UK government plans to sneak a new nuclear subsidy through the backdoor have been exposed in a report published today (16 May 2011) by the influential Energy and Climate Change Committee.

The Coalition Agreement pledged to allow new nuclear power stations to be built ‘provided that they receive no public subsidy’. But MPs believe that government proposals will effectively provide subsidies to nuclear generators through new long term contracts and a carbon price floor that would hand them windfall profits.

MPs on the Committee warn that the coalition is distorting its electricity market reforms in an effort to save political face over subsidies for nuclear power.

Beth Stratford, Energy and Finance Campaigner, Friends of the Earth Scotland, said:

“Today the coalition’s plans to sneak a new nuclear subsidy through the backdoor have been exposed once again.

“Restructuring the market to be hopelessly loaded in favour of nuclear will suck investment away from safer and more economic options. No wonder the government is reluctant to come clean about this thinly-veiled subsidy.

“Government proposals for Electricity Market Reform should focus on supporting new and emerging clean technologies and innovations in demand management, not propping up this expensive and dangerous industry, which has had five decades to stand on its own two feet.”

The report concludes that:

The wholesale market should be fundamentally reformed to break up the dominance of the Big Six energy companies, in order to allow new entrants to invest in the UK and improve the liquidity of the market.The long term contracts designed to encourage low carbon energy sources—known as Feed-in-Tariffs with Contracts for Difference—will work for nuclear, but different types of contract are needed for renewables and other clean technologies.It is too early for the Government to design a capacity mechanism given the rapid development of smart meters, interconnectors and storage systems that could remove the need for “peaking plant”.The Carbon Price Support is a necessary short term solution to weaknesses in the EU Emission Trading System, but will increase costs for consumers and could provide a windfall profits to existing nuclear generators.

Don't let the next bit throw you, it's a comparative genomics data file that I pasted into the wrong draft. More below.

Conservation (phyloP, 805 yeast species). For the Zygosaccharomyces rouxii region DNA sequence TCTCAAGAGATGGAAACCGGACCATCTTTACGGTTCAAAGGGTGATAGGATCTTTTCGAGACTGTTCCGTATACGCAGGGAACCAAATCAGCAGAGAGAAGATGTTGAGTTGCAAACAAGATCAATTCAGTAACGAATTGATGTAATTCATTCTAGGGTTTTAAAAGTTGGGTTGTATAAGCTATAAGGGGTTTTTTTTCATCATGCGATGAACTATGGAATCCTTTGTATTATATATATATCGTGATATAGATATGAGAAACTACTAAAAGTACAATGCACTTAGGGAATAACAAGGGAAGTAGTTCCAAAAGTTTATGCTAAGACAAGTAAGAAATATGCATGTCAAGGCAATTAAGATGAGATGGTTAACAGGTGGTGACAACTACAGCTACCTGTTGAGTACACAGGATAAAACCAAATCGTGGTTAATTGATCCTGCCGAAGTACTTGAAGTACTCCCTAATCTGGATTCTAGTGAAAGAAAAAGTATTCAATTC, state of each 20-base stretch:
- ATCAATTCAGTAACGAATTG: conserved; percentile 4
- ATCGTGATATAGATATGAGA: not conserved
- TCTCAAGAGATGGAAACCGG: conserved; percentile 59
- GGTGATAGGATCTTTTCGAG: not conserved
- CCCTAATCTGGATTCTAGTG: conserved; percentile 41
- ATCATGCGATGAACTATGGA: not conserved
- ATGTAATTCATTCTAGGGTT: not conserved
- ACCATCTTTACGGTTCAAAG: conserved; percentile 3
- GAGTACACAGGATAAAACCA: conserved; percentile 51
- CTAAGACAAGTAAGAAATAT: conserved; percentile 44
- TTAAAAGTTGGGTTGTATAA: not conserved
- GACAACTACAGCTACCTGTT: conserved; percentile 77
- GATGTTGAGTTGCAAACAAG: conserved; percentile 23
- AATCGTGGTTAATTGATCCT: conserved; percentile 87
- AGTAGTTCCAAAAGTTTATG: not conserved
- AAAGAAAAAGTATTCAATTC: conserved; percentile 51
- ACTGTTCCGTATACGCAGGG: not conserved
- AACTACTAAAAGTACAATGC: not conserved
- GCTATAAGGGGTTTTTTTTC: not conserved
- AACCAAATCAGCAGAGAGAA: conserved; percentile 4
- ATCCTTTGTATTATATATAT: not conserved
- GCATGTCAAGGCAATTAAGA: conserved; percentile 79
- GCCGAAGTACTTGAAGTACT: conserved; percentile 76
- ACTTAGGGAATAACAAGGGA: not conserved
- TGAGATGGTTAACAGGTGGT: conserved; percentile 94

Tim Yeo MP, Chair of the Energy and Climate Change Committee, said as the report was launched:

“Ministers believe that new nuclear could play a key role in keep the lights on and meeting our climate change targets—but they don’t want to own up to supporting it. This is understandable given the promise they made not to subsidise nuclear, but it would be deeply irresponsible to skew the whole process of electricity market reform simply to save face. The Government must go back to the drawing board and come up with a more straightforward and coherent set of plans to reform the electricity market.”

ENDS

For media enquiries and an embargoed copy of the report, please contact:

Per Fischer, Press Office, Friends of the Earth Scotland
t: 0131 243 2719

Notes to Editors

Friends of the Earth Scotland is

Scotland’s leading environmental campaigning organisationAn independent Scottish charity with a network of thousands of supporters and active local groups across ScotlandPart of the largest grassroots environmental network in the world, uniting over 2 million supporters, 77 national member groups, and some 5,000 local activist groups – covering every continent. www.foe-scotland.org.uk